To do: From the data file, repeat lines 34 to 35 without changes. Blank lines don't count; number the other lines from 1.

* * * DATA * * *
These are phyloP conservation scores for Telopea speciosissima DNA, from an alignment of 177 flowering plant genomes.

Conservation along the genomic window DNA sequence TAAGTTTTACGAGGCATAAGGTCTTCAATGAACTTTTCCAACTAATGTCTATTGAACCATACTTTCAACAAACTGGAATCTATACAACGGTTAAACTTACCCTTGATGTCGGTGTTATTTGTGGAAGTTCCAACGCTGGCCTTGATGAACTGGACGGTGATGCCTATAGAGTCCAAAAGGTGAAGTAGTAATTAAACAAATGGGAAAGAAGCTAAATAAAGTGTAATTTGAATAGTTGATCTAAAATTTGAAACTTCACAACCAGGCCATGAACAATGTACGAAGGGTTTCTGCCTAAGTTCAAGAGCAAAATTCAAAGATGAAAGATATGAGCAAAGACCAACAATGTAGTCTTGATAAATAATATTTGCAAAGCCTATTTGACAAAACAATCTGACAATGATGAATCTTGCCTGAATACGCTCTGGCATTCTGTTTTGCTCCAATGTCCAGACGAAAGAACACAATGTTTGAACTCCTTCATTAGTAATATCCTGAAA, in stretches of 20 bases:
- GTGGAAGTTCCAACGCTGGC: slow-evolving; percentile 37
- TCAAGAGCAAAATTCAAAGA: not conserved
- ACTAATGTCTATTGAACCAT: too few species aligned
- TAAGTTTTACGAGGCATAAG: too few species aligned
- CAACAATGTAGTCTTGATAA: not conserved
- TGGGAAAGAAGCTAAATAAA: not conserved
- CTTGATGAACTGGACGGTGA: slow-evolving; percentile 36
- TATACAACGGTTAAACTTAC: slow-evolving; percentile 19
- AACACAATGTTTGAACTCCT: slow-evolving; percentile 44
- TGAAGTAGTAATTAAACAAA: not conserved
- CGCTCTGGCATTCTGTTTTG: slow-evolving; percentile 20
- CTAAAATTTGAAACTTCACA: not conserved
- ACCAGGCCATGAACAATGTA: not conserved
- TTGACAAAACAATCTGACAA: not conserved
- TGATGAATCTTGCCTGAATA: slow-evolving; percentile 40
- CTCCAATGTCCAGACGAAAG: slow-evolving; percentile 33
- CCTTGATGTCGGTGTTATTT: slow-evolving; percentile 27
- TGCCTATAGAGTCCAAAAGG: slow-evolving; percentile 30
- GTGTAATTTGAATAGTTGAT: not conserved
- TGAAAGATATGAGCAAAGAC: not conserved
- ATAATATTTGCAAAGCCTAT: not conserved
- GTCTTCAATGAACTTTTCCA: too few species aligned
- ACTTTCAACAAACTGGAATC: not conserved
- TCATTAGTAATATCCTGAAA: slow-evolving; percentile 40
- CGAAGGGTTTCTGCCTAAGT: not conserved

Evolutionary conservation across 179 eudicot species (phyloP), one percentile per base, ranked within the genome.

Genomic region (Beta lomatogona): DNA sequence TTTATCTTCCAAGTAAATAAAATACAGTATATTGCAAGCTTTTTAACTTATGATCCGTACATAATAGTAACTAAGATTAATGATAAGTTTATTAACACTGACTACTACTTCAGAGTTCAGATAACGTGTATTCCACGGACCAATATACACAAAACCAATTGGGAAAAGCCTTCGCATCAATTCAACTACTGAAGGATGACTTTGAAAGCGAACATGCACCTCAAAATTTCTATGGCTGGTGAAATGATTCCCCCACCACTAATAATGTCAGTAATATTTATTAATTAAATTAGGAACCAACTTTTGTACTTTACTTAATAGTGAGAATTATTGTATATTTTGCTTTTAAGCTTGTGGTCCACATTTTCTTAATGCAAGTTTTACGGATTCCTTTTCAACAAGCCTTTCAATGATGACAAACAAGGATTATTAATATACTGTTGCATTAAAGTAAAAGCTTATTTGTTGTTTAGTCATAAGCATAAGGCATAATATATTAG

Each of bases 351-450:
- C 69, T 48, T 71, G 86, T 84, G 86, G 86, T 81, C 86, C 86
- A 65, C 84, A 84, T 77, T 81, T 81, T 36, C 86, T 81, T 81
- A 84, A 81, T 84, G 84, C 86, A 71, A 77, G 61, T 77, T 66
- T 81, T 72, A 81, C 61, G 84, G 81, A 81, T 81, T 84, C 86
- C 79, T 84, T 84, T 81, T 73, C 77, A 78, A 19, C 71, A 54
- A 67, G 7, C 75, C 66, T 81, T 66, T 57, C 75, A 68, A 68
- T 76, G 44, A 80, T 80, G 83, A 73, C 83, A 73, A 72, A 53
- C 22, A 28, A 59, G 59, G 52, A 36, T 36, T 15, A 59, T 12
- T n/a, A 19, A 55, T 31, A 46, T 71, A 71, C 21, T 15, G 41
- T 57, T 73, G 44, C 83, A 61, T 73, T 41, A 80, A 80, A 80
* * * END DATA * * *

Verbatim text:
- T 81, T 72, A 81, C 61, G 84, G 81, A 81, T 81, T 84, C 86
- C 79, T 84, T 84, T 81, T 73, C 77, A 78, A 19, C 71, A 54